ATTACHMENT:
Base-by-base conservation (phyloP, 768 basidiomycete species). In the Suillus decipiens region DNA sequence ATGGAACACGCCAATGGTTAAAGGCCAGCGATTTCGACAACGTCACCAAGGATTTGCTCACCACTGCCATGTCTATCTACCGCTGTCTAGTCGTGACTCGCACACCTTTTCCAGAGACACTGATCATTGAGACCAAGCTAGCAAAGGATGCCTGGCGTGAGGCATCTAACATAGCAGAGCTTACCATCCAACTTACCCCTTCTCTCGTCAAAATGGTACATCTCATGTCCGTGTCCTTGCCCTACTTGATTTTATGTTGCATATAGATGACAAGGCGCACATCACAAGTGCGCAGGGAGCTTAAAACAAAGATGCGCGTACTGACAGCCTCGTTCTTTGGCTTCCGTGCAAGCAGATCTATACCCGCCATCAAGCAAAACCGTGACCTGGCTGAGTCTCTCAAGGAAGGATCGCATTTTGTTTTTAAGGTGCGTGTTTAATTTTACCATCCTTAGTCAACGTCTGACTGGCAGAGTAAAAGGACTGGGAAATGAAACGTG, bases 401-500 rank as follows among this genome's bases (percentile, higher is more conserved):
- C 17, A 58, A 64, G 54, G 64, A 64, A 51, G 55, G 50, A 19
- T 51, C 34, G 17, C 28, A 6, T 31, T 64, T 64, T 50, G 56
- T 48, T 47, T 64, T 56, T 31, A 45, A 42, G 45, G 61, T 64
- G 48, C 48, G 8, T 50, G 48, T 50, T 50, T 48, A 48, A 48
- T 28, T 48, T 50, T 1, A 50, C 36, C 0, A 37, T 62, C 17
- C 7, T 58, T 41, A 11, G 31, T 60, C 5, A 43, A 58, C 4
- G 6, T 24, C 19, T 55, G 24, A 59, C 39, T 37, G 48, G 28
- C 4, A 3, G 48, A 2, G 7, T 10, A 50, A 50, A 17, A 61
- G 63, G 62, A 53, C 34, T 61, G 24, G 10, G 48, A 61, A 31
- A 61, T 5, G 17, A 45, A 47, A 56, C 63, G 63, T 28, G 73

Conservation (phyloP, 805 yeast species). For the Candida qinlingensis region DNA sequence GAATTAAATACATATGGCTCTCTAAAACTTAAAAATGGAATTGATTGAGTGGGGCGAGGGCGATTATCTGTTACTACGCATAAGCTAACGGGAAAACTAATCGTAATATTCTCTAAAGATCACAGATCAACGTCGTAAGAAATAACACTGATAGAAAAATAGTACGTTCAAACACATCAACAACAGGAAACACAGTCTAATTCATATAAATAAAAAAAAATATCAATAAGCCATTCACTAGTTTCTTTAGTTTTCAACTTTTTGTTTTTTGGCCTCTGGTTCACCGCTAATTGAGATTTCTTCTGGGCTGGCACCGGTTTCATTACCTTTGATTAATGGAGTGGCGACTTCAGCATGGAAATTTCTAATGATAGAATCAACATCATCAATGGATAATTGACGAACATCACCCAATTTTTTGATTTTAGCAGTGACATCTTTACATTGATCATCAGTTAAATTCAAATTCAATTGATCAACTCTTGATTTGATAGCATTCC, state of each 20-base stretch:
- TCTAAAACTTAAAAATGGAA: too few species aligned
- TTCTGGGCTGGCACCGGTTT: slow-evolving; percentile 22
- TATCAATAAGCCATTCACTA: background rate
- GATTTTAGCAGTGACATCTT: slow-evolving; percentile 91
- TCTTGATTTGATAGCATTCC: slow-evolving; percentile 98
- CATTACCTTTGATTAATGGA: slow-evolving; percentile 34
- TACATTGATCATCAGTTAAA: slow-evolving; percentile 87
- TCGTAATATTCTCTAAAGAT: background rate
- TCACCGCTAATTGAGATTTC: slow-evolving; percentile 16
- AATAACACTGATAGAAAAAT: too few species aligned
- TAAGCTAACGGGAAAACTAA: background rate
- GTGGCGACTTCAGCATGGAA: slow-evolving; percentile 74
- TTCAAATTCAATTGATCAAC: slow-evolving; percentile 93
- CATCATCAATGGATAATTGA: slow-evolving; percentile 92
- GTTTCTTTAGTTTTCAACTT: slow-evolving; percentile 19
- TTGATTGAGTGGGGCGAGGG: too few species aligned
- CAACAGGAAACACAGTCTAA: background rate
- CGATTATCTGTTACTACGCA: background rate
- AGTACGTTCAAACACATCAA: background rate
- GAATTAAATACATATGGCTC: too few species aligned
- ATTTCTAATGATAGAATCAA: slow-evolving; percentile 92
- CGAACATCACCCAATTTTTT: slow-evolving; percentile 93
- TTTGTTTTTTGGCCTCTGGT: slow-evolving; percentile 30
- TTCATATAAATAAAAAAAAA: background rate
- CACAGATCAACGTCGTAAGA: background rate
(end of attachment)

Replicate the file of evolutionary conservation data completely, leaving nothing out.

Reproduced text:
Base-by-base conservation (phyloP, 768 basidiomycete species). In the Suillus decipiens region DNA sequence ATGGAACACGCCAATGGTTAAAGGCCAGCGATTTCGACAACGTCACCAAGGATTTGCTCACCACTGCCATGTCTATCTACCGCTGTCTAGTCGTGACTCGCACACCTTTTCCAGAGACACTGATCATTGAGACCAAGCTAGCAAAGGATGCCTGGCGTGAGGCATCTAACATAGCAGAGCTTACCATCCAACTTACCCCTTCTCTCGTCAAAATGGTACATCTCATGTCCGTGTCCTTGCCCTACTTGATTTTATGTTGCATATAGATGACAAGGCGCACATCACAAGTGCGCAGGGAGCTTAAAACAAAGATGCGCGTACTGACAGCCTCGTTCTTTGGCTTCCGTGCAAGCAGATCTATACCCGCCATCAAGCAAAACCGTGACCTGGCTGAGTCTCTCAAGGAAGGATCGCATTTTGTTTTTAAGGTGCGTGTTTAATTTTACCATCCTTAGTCAACGTCTGACTGGCAGAGTAAAAGGACTGGGAAATGAAACGTG, bases 401-500 rank as follows among this genome's bases (percentile, higher is more conserved):
- C 17, A 58, A 64, G 54, G 64, A 64, A 51, G 55, G 50, A 19
- T 51, C 34, G 17, C 28, A 6, T 31, T 64, T 64, T 50, G 56
- T 48, T 47, T 64, T 56, T 31, A 45, A 42, G 45, G 61, T 64
- G 48, C 48, G 8, T 50, G 48, T 50, T 50, T 48, A 48, A 48
- T 28, T 48, T 50, T 1, A 50, C 36, C 0, A 37, T 62, C 17
- C 7, T 58, T 41, A 11, G 31, T 60, C 5, A 43, A 58, C 4
- G 6, T 24, C 19, T 55, G 24, A 59, C 39, T 37, G 48, G 28
- C 4, A 3, G 48, A 2, G 7, T 10, A 50, A 50, A 17, A 61
- G 63, G 62, A 53, C 34, T 61, G 24, G 10, G 48, A 61, A 31
- A 61, T 5, G 17, A 45, A 47, A 56, C 63, G 63, T 28, G 73

Conservation (phyloP, 805 yeast species). For the Candida qinlingensis region DNA sequence GAATTAAATACATATGGCTCTCTAAAACTTAAAAATGGAATTGATTGAGTGGGGCGAGGGCGATTATCTGTTACTACGCATAAGCTAACGGGAAAACTAATCGTAATATTCTCTAAAGATCACAGATCAACGTCGTAAGAAATAACACTGATAGAAAAATAGTACGTTCAAACACATCAACAACAGGAAACACAGTCTAATTCATATAAATAAAAAAAAATATCAATAAGCCATTCACTAGTTTCTTTAGTTTTCAACTTTTTGTTTTTTGGCCTCTGGTTCACCGCTAATTGAGATTTCTTCTGGGCTGGCACCGGTTTCATTACCTTTGATTAATGGAGTGGCGACTTCAGCATGGAAATTTCTAATGATAGAATCAACATCATCAATGGATAATTGACGAACATCACCCAATTTTTTGATTTTAGCAGTGACATCTTTACATTGATCATCAGTTAAATTCAAATTCAATTGATCAACTCTTGATTTGATAGCATTCC, state of each 20-base stretch:
- TCTAAAACTTAAAAATGGAA: too few species aligned
- TTCTGGGCTGGCACCGGTTT: slow-evolving; percentile 22
- TATCAATAAGCCATTCACTA: background rate
- GATTTTAGCAGTGACATCTT: slow-evolving; percentile 91
- TCTTGATTTGATAGCATTCC: slow-evolving; percentile 98
- CATTACCTTTGATTAATGGA: slow-evolving; percentile 34
- TACATTGATCATCAGTTAAA: slow-evolving; percentile 87
- TCGTAATATTCTCTAAAGAT: background rate
- TCACCGCTAATTGAGATTTC: slow-evolving; percentile 16
- AATAACACTGATAGAAAAAT: too few species aligned
- TAAGCTAACGGGAAAACTAA: background rate
- GTGGCGACTTCAGCATGGAA: slow-evolving; percentile 74
- TTCAAATTCAATTGATCAAC: slow-evolving; percentile 93
- CATCATCAATGGATAATTGA: slow-evolving; percentile 92
- GTTTCTTTAGTTTTCAACTT: slow-evolving; percentile 19
- TTGATTGAGTGGGGCGAGGG: too few species aligned
- CAACAGGAAACACAGTCTAA: background rate
- CGATTATCTGTTACTACGCA: background rate
- AGTACGTTCAAACACATCAA: background rate
- GAATTAAATACATATGGCTC: too few species aligned
- ATTTCTAATGATAGAATCAA: slow-evolving; percentile 92
- CGAACATCACCCAATTTTTT: slow-evolving; percentile 93
- TTTGTTTTTTGGCCTCTGGT: slow-evolving; percentile 30
- TTCATATAAATAAAAAAAAA: background rate
- CACAGATCAACGTCGTAAGA: background rate